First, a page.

BACKGROUND: Cryptococcal meningitis (CM) constitutes a significant source of mortality in resource-limited regions. Cryptococcal antigen (CRAG) can be detected in the blood before onset of meningitis. We sought to determine the cost-effectiveness of implementing CRAG screening using the recently developed CRAG lateral flow assay in Uganda compared to current practice without screening.
METHODS: A decision-analytic model was constructed to compare two strategies for cryptococcal prevention among people living with HIV with CD4 < 100 in Uganda: No cryptococcal screening vs. CRAG screening with WHO-recommended preemptive treatment for CRAG-positive patients. The model was constructed to reflect primary HIV clinics in Uganda, with a cohort of HIV-infected patients with CD4 < 100 cells/uL. Primary outcomes were expected costs, DALYs, and incremental cost-effectiveness ratios (ICERs). We evaluated varying levels of programmatic implementation in secondary analysis.
RESULTS: CRAG screening was considered highly cost-effective and was associated with an ICER of $6.14 per DALY averted compared to no screening (95% uncertainty range: $-20.32 to $36.47). Overall, implementation of CRAG screening was projected to cost $1.52 more per person, and was projected to result in a 40% relative reduction in cryptococcal-associated mortality. In probabilistic sensitivity analysis, CRAG screening was cost-effective in 100% of scenarios and cost saving (ie cheaper and more effective than no screening) in 30% of scenarios. Secondary analysis projected a total cost of $651,454 for 100% implementation of screening nationally, while averting 1228 deaths compared to no screening.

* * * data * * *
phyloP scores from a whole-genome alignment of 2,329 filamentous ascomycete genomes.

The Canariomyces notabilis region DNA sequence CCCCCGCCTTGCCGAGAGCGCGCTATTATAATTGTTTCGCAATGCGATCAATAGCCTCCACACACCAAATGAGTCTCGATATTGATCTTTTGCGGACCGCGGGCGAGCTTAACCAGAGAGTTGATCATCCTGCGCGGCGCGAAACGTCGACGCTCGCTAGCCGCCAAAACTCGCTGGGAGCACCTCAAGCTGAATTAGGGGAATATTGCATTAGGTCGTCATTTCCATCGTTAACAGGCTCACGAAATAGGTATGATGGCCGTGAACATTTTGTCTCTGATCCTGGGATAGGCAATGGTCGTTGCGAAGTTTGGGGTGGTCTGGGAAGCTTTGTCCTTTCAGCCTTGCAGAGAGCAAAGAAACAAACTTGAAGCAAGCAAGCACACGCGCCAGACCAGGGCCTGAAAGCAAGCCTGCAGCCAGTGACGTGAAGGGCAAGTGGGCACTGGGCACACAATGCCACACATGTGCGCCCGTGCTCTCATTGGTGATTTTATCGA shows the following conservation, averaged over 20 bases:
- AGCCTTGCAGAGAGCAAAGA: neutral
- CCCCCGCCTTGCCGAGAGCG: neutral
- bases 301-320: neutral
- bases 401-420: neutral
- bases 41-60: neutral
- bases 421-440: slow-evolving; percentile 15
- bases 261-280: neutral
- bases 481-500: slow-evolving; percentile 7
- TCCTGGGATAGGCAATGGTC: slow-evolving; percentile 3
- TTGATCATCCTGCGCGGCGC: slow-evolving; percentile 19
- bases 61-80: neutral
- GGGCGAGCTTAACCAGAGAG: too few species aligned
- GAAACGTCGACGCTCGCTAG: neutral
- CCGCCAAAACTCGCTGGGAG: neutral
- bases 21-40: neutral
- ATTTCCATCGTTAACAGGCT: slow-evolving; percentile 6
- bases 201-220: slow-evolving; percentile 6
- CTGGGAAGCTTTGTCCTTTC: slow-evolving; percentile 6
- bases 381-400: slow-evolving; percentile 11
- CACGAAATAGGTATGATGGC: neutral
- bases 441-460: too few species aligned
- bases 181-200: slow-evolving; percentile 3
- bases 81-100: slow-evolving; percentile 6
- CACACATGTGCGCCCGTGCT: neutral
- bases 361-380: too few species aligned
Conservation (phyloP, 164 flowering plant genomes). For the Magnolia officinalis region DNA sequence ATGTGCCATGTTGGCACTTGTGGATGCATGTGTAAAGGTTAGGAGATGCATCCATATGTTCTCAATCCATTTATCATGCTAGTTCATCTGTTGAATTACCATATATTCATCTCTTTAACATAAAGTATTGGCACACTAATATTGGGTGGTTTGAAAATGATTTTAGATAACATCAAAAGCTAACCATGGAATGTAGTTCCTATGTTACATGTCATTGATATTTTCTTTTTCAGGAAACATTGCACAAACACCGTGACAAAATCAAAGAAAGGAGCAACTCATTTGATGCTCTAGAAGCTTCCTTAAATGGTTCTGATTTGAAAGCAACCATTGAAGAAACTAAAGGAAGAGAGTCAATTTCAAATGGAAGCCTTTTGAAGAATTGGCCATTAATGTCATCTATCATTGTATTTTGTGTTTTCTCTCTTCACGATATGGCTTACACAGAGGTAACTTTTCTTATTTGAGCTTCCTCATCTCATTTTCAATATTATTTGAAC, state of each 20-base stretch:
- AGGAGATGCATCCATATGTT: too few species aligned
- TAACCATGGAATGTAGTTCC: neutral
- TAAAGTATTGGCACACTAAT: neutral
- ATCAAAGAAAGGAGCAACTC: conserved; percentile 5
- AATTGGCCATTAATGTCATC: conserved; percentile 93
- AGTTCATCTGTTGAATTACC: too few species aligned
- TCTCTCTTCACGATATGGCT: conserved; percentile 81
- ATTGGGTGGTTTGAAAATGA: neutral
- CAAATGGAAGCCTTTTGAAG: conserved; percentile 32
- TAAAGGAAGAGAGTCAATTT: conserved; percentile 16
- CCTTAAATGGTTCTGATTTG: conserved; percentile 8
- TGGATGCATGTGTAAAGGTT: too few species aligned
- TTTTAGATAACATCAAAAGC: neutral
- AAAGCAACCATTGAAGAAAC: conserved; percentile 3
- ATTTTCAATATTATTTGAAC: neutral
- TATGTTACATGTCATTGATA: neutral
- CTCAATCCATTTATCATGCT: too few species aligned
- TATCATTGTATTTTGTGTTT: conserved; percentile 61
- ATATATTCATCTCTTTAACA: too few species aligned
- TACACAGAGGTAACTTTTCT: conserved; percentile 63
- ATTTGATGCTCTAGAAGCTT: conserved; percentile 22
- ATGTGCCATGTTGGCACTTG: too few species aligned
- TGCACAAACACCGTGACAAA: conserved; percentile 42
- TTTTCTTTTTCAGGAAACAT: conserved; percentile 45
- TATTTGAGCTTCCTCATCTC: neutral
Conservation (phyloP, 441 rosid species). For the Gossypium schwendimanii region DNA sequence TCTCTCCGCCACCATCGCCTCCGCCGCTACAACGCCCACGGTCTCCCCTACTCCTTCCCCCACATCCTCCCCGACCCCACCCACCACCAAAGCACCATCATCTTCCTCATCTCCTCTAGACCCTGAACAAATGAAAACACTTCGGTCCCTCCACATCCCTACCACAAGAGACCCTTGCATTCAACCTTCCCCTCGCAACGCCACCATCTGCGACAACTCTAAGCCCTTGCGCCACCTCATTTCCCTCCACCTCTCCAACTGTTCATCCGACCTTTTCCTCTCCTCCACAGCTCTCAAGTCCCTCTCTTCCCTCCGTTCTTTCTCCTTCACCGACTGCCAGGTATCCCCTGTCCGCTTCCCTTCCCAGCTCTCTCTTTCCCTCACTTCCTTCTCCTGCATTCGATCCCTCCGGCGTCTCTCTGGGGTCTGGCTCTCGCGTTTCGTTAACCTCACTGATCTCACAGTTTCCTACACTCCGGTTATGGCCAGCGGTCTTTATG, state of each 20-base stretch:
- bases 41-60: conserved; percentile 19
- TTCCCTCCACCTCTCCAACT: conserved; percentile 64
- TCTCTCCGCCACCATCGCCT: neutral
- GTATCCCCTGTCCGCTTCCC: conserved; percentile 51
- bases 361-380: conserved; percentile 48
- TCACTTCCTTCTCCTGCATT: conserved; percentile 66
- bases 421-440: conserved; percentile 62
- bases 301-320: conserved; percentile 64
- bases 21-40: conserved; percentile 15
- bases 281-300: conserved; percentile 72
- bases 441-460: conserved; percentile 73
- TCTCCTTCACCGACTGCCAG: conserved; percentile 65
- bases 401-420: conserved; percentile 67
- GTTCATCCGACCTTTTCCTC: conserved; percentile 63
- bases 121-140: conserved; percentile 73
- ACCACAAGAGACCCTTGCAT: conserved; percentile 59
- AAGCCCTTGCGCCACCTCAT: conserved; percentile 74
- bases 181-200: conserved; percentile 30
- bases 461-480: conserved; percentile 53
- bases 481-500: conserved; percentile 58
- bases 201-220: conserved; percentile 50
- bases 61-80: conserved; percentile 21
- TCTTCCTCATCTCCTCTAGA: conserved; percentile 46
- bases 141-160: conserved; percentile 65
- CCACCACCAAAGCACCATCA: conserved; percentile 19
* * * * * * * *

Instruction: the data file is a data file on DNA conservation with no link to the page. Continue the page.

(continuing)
CONCLUSION: CRAG screening for PLWH with low CD4 represents excellent value for money with the potential to prevent cryptococcal morbidity and mortality in Uganda.
This record is sourced from MEDLINE/PubMed, a database of the U.S. National Library of Medicine